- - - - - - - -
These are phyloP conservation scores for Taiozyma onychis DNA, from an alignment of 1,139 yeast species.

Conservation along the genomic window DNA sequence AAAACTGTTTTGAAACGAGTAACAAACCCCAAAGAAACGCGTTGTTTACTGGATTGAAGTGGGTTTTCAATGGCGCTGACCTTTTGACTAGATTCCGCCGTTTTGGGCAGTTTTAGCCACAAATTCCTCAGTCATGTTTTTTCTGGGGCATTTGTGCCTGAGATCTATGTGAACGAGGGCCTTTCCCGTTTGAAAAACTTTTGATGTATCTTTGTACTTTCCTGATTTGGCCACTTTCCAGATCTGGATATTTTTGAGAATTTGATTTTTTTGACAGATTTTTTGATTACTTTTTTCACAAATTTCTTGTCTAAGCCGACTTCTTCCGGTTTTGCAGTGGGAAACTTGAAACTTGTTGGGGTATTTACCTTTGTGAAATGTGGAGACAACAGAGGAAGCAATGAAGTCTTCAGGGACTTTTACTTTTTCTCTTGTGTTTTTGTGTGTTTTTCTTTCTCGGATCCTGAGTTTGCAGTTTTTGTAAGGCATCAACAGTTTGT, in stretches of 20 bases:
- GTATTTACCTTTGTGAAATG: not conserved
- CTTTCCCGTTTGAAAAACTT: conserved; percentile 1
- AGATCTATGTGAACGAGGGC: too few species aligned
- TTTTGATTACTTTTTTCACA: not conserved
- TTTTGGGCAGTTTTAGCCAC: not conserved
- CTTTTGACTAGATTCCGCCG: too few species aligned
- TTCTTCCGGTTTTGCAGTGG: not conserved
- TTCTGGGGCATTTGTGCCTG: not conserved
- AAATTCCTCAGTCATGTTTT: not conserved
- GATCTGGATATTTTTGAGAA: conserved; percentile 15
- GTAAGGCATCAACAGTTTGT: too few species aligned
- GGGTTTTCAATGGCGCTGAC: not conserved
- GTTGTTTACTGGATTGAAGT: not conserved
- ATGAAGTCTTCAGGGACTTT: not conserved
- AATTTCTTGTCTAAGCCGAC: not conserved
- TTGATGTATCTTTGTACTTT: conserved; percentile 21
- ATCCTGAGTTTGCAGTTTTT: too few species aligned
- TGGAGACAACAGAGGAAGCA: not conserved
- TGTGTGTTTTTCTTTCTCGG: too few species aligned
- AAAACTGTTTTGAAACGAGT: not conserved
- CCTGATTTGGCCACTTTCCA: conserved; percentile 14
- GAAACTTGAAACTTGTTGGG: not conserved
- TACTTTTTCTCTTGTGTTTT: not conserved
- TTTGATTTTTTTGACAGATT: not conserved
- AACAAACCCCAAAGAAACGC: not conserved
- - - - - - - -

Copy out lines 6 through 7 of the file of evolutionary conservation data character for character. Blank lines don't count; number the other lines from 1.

- TTTTGATTACTTTTTTCACA: not conserved
- TTTTGGGCAGTTTTAGCCAC: not conserved